I don't handle uncertainty very well. I like certain kinds of surprises, the kind that are pleasant like when my wife kidnaps me for a morning or an evening to go do something we like. Who doesn't like these?
But some people thrive on the uncertainty and gamble of everyday life. People in sales, who like the challenge of overcoming the obstacles, or people in politics. The uncertainty of the outcome, the considerable possibility that I will fail or that something unpleasant will result, puts me off.
At work, presently, there is a lot of uncertainty. We're in the middle of a merger, so I have a new boss and a whole series of new work comrades in another state. I'm not sure who is credible, who exaggerates, who is full of it, who has the most effective perspective, who is out for themselves and sees a new person as an opportunity... I don't know exactly what will be expected, when, how much, etc. I'm not sure where the lines are that you don't cross. At the same time I don't want to be timid in this new situation, so I've tried to speak my mind clearly and fairly, and to be decisive. It will either be correct, or it won't, but I'll have been honest and real. Thing is, I build up a lot of stress until I know I'm OK, and the way I'm doing things will work.
And that stress gets taken out on everyone around me as I'm not fully present. For instance, this morning (Saturday) I got up ready to roar along through chores and other things at 90 miles an hour. I had 25 minutes at one point until my oldest got up and I could make us both an omelette - and I made the clock practically stand still rushing about cleaning up, changing out old flowers in wall sconces, sorting old mail, etc. I popped a bunch of old balloons that have been cluttering up the living room (post Halloween - they stuffed our giant bat) and apparently jolted several of my kids with the mechanical brutality of this act, even though it was expected, more or less. I move too fast. At work I go very slowly, over think everything I do because the way is uncharted, and so at home I run - even if I shouldn't. This morning I wasn't just running, I was jet propelled. You should have seen me making that omelette - it was aerobic - I probably looked like a rubber ball bouncing from side to side of the kitchen - fridge, stove, island, sink, stove, boing, boing, boing.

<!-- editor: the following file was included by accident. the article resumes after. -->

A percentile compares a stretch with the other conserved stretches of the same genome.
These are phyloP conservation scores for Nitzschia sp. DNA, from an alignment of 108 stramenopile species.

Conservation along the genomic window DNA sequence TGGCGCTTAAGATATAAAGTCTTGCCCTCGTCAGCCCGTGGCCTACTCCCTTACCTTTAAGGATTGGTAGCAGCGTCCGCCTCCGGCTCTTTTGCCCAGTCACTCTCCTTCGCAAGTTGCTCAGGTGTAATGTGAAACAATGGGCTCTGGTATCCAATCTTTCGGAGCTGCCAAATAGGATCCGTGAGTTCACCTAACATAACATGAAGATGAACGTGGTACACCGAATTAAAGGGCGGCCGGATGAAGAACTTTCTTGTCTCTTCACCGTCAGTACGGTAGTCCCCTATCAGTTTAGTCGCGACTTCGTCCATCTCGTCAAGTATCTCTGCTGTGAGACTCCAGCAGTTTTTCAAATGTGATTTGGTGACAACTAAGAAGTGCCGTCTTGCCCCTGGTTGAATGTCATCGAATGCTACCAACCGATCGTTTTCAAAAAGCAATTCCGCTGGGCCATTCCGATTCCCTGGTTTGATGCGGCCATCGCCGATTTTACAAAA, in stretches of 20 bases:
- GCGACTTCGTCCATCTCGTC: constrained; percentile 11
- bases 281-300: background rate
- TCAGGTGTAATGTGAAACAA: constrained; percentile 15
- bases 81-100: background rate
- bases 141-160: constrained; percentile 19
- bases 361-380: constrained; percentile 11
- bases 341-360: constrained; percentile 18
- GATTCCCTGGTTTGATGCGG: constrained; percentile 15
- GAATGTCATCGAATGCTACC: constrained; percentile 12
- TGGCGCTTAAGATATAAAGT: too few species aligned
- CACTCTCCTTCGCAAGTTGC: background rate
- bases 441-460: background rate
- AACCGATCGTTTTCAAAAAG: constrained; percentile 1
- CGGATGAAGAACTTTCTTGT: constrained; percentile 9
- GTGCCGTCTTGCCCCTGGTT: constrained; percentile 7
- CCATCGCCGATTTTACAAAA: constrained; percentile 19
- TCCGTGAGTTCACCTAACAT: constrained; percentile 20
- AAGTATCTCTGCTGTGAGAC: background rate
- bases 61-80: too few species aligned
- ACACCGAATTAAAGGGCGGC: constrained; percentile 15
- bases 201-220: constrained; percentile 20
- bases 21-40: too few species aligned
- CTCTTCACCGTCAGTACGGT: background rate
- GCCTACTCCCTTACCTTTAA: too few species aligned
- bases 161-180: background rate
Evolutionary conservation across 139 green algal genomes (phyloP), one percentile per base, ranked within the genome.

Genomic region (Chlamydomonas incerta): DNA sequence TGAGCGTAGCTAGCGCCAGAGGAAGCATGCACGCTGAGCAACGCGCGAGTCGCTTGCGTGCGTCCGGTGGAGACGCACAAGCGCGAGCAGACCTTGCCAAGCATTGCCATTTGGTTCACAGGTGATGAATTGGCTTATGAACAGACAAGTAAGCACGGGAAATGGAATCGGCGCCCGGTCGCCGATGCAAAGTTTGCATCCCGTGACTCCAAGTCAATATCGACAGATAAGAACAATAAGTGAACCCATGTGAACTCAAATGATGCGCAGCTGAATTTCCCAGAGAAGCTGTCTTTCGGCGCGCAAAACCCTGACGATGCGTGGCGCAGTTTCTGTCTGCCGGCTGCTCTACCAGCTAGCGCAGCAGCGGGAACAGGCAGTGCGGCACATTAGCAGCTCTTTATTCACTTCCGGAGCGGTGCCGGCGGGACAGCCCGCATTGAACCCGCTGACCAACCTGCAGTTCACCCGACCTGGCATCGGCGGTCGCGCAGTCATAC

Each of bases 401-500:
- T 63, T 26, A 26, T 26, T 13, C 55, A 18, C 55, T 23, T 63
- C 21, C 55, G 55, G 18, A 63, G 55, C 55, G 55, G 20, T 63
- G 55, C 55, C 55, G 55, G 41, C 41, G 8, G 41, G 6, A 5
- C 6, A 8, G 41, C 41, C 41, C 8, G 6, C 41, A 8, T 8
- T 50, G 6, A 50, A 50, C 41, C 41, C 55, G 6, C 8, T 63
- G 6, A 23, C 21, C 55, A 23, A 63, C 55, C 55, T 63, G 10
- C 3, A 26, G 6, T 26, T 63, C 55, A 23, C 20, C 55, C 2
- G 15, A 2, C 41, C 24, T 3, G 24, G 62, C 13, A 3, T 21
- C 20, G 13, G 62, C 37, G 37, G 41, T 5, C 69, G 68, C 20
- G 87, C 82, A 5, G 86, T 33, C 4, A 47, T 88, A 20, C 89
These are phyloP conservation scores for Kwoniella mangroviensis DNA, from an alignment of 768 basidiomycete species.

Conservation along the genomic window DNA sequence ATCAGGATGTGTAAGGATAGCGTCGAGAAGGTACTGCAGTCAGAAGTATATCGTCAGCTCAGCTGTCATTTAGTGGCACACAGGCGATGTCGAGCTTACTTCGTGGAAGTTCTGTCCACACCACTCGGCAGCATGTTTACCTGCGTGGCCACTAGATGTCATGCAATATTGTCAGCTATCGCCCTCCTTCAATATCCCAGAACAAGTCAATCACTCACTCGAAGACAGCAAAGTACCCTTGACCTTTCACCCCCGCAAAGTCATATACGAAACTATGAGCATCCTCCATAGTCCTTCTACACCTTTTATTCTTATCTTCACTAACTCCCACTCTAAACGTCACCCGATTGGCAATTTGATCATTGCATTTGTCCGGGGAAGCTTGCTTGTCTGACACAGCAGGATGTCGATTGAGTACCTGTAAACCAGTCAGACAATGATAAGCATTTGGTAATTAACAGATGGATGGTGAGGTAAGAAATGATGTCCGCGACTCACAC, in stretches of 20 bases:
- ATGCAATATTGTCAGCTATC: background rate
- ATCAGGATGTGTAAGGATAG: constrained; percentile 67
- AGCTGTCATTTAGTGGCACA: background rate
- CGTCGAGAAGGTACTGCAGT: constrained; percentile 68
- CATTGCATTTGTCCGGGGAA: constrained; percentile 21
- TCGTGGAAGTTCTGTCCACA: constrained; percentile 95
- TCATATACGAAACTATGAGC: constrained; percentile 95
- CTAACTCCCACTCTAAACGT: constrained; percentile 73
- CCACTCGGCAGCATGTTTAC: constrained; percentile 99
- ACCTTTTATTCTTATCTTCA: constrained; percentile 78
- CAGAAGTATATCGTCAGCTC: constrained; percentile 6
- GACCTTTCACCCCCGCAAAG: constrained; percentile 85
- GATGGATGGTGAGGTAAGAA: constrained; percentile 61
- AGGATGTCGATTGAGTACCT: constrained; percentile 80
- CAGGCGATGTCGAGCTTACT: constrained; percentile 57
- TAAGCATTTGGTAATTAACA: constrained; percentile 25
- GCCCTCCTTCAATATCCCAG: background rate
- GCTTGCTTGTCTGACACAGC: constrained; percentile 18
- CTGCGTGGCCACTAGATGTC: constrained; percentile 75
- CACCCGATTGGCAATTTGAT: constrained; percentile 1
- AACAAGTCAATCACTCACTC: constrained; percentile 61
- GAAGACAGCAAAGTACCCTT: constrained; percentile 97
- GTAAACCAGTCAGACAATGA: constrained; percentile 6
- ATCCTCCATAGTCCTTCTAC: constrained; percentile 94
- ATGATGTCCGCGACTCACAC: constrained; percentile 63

I enjoyed running this morning - but I didn't enjoy what I did while I ran. I was just... running. As I do when I finally get home from a long day of taxis, airplanes, shuttles, delays in terminals, more airplanes... I get in my car and want to gun the engine in the parking deck. I want to make the tires scream as I leave my space. I want to speed on the highway just because I finally CAN. I change lanes and make my own decisions on my own power, in my own way, without having to wait on or consider anyone else's schedule or wishes. It feels LIBERATING.
But I don't want that kind of freedom all the time - I just have a hard time when I spend so much time waiting or uncertain.